A review into baby deaths and maternity services at a scandal-hit NHS hospital trust wants to hear from current and former staff.
In December last year, an independent inquiry led by senior midwife Donna Ockenden found newborn babies’ skulls were fractured and medical staff at Shrewsbury and Telford Hospital Trust (SaTH) had blamed grieving mothers for the deaths of their children.
Ms Ockenden said her review team now wanted to hear the views of staff, past and present, going back to 2000.
She is keen to “understand from current and former staff their experiences of what it was like to work in the trust’s maternity services”.
Any responses will be treated confidentially, kept within the review team, with no staff, either past or present, identified in any final report – expected to be published by the end of the year.
Ms Ockenden, who chairs the review, said: “It is very important that staff voices are heard as part of our review as this will really help
our understanding of maternity services during this time period.
“Any former members of staff who were employed to work directly in the maternity services at the trust and current staff can take part in this survey.
“This can include but is not limited to doctors, midwives, anaesthetists, obstetricians, nurses, support workers, administrators, theatre staff, porters and managers.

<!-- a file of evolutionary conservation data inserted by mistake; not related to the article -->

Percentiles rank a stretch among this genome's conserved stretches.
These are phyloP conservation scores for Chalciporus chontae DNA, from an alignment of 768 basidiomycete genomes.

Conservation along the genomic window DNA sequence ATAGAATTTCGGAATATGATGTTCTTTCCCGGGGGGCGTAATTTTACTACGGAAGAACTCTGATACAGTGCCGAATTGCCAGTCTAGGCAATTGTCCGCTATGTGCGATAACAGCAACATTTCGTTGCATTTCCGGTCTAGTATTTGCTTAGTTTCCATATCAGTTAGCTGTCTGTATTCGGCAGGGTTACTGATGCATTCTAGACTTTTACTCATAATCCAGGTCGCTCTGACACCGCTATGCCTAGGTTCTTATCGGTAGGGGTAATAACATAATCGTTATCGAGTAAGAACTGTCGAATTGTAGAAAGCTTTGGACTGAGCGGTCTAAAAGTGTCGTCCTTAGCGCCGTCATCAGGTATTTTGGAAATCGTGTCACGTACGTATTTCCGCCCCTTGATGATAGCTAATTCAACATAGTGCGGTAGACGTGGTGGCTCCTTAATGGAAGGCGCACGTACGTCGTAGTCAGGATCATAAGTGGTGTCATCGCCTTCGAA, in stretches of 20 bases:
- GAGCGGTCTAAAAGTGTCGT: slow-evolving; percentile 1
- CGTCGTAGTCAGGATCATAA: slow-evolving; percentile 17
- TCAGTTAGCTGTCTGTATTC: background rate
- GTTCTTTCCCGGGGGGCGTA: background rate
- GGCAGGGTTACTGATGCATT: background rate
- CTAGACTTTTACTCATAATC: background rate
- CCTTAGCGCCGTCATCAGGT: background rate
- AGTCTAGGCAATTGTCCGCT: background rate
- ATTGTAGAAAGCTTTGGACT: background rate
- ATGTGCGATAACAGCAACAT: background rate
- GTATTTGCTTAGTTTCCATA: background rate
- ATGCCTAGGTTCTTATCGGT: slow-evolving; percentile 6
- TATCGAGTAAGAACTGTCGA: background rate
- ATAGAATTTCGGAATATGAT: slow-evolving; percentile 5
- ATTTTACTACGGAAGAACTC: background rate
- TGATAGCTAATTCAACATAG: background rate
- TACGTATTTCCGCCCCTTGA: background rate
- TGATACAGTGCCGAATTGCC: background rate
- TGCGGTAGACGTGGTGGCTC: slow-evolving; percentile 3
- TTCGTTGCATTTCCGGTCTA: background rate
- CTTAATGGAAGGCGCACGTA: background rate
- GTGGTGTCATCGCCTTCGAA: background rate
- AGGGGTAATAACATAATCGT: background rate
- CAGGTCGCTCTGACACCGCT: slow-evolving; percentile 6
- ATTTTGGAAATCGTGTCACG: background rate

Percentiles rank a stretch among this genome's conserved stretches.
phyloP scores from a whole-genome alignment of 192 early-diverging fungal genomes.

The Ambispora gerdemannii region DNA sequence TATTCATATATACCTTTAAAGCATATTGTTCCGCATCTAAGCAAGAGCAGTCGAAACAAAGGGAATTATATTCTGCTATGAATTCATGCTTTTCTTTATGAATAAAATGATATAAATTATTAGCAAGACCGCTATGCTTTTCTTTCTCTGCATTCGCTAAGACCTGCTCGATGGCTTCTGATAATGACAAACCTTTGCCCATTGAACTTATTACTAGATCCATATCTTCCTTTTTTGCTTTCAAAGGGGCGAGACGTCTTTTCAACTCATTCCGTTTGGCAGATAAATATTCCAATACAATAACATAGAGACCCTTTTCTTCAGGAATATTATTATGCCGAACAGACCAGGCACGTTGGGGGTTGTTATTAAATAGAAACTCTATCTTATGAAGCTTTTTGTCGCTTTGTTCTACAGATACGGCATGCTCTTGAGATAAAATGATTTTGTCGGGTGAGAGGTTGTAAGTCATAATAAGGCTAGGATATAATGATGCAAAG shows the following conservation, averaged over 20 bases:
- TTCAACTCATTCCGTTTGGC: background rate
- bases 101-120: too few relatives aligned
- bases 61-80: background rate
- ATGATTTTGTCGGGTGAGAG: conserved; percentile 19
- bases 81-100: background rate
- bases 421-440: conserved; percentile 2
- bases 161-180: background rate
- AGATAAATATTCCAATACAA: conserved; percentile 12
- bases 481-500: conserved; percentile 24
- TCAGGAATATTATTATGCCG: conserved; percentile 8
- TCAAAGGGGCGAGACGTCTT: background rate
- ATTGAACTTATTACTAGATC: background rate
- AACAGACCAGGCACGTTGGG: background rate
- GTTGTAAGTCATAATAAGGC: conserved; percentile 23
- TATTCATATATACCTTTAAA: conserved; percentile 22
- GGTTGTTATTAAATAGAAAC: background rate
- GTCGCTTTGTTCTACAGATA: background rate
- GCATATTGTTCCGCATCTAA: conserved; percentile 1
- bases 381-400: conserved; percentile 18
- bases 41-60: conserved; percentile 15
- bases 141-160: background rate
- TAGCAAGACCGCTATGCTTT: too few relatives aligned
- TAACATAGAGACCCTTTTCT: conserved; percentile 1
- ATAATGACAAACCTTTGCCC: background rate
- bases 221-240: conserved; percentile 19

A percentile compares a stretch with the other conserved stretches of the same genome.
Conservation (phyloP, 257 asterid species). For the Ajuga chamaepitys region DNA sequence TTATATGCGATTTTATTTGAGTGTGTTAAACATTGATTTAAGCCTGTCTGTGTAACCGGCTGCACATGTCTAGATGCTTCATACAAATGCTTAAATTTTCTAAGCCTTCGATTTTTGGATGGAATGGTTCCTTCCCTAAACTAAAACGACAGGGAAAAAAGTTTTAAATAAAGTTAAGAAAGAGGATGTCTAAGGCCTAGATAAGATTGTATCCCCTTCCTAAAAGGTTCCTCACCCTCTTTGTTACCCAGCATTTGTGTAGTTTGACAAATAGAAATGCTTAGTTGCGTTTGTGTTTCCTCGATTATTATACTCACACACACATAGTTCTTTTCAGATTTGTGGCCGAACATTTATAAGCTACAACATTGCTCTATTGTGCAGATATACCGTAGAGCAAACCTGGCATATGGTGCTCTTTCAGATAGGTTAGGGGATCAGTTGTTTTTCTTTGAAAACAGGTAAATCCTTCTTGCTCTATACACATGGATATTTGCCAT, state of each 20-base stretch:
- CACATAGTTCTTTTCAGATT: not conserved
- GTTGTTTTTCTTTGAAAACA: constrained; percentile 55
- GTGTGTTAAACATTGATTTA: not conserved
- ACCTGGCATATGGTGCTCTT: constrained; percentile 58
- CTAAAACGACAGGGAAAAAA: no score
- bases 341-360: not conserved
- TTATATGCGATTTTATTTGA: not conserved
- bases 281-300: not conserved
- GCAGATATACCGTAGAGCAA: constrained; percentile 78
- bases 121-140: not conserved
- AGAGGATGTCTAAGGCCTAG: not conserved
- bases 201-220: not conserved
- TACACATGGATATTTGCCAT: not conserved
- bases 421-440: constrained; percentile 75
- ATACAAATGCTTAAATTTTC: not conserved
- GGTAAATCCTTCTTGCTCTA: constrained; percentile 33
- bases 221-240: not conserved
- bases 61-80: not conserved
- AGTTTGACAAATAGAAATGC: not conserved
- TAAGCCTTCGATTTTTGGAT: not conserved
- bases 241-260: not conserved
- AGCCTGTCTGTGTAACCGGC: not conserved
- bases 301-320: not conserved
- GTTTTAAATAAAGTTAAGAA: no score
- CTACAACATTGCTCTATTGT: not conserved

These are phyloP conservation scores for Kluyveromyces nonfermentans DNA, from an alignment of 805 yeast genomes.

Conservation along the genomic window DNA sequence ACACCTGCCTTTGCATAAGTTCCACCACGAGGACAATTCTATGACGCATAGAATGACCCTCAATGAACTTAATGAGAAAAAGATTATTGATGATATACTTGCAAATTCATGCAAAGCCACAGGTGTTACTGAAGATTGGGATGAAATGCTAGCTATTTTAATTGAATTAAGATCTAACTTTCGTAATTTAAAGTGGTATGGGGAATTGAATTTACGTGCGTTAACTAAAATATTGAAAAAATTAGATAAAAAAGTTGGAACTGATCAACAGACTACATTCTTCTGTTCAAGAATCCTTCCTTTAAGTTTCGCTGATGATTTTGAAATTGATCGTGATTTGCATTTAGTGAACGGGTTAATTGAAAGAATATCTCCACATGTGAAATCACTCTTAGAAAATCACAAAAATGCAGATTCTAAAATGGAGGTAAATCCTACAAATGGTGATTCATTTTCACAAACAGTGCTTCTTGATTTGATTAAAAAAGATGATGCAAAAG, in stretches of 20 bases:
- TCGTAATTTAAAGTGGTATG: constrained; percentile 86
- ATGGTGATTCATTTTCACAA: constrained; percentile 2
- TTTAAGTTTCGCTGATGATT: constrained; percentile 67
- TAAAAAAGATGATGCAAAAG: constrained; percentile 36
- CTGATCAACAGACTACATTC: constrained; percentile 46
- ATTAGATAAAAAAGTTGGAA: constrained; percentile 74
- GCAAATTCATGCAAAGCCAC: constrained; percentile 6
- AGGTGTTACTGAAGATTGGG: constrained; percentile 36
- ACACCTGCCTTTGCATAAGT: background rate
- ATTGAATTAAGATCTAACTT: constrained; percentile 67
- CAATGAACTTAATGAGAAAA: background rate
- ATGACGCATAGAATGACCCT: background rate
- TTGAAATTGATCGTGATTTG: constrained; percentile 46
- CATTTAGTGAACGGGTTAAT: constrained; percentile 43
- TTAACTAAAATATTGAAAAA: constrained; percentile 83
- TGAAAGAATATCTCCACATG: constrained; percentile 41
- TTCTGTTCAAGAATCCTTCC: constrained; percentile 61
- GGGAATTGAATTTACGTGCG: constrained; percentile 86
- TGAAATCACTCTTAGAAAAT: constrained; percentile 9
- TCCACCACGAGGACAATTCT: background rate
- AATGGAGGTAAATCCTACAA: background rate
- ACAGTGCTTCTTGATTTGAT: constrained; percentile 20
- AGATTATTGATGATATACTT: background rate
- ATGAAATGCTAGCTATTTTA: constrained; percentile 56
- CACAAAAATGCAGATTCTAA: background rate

“There will also be an opportunity for some staff to participate in more detailed confidential conversations with review team members if they wish to.”
The inquiry into deaths and allegations of poor care at SaTH was set up in 2017 by the then Health Secretary, Jeremy Hunt, and is reviewing 1,862 families’ experiences of care.
It is the largest number of clinical reviews undertaken relating to a single service, as part of an inquiry, in the history of the NHS.
Ms Ockenden’s damning report said “one of the most disappointing and deeply worrying themes” was the “reported lack of kindness and compassion from some members of the maternity team at the trust”.
Following its publication, the trust’s chief executive apologised for the “pain and distress” caused to mothers and families due to poor maternity care – after the review found staff had been “flippant”, “abrupt” and “dismissive”.
The review also said the deaths of Kate Stanton Davies in 2009 and Pippa Griffiths in 2016 – whose families had campaigned tirelessly for an independent review into maternity care at the trust – “were avoidable”.
Ms Ockenden’s report identified 27 local actions for learning for the SaTH, which are essential improvements aimed at boosting patient safety, and seven other key actions for both the trust and maternity services, nationally.
SaTH set up a panel to monitor improvement progress in March, 2021.
That same month, NHS England committed to investing £95 million in maternity care, nationally, to strengthen workforce numbers, training and development programmes to support culture and leadership, as well as bolstering board assurance and surveillance to identify issues earlier.
Ms Ockenden said her team were now focusing on the completing clinical reviews to enable the next report to be published.